The Employment and Social Protection Area of the CESifo research network, organised by Kai Konrad, Munich, deals with social and redistributive policies of the state, in particular their normative and positive causes and their consequences for employment and wages. It explores the theoretical and empirical links between institutional characteristics of the labour market (e.g. bargaining structures, labour unions, redistributive tax systems, employment protection legislation, welfare, etc.) and economic performance, from both a national and an international perspective. Members of this area also study how alternative macroeconomic policy regimes affect the permanence and volatility of unemployment, and the extent of wage rigidity. read on Employment and Social Protection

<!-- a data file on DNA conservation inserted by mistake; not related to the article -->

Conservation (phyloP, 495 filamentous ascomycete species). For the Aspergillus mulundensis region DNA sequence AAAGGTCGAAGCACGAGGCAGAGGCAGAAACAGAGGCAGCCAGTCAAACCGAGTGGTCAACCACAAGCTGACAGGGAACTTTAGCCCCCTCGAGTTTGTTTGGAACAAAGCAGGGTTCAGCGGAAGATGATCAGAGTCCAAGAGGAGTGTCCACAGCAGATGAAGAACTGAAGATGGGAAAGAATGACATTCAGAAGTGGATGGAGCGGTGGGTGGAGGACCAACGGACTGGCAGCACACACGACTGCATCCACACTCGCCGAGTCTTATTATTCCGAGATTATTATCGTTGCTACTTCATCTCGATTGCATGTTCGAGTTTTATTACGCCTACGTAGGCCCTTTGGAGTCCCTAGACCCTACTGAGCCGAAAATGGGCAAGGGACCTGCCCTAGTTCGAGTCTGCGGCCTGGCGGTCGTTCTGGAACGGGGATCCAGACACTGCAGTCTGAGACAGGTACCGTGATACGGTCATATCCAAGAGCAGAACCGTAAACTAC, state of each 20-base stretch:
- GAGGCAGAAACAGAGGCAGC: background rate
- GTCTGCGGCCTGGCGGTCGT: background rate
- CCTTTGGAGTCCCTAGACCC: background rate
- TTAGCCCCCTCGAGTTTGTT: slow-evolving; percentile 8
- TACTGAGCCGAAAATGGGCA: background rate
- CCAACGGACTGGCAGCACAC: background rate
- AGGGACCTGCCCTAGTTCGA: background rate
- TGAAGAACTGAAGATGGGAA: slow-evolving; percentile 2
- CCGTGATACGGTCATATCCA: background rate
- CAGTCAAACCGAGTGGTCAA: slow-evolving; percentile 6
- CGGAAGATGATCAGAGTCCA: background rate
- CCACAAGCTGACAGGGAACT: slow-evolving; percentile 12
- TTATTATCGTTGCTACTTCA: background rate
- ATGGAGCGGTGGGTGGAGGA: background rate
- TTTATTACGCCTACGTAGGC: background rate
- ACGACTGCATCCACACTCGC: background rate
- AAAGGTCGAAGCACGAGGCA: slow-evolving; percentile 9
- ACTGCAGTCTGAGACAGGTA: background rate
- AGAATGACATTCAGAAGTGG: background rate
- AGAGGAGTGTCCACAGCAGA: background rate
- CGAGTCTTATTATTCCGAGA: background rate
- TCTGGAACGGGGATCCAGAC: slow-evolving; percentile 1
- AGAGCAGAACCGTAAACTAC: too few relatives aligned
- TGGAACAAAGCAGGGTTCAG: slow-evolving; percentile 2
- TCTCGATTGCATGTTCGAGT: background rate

CESifo Research Network Area

Applied Microeconomics

The goal of the Applied Microeconomics area of the CESifo research network, organised by Christian Gollier, Toulouse, is to promote co-operation on high-quality research in the field of the functioning and regulation of markets. Members of the network examine market failures and provide policy recommendations aimed at improving welfare. Most sectors of the economy are covered, with particular emphasis on network industries (telecommunications, energy, media, and transport), financial intermediation and health. Our interests span a wide range of fields from antitrust, corporate governance and contract theory, cost structures, procurement and auctions to the microstructure of financial markets, solvency issues and regulation. Testing the theory with market data is an important element of our work. Assistant to this area is Justin Tumlinson. read on Applied Microeconomics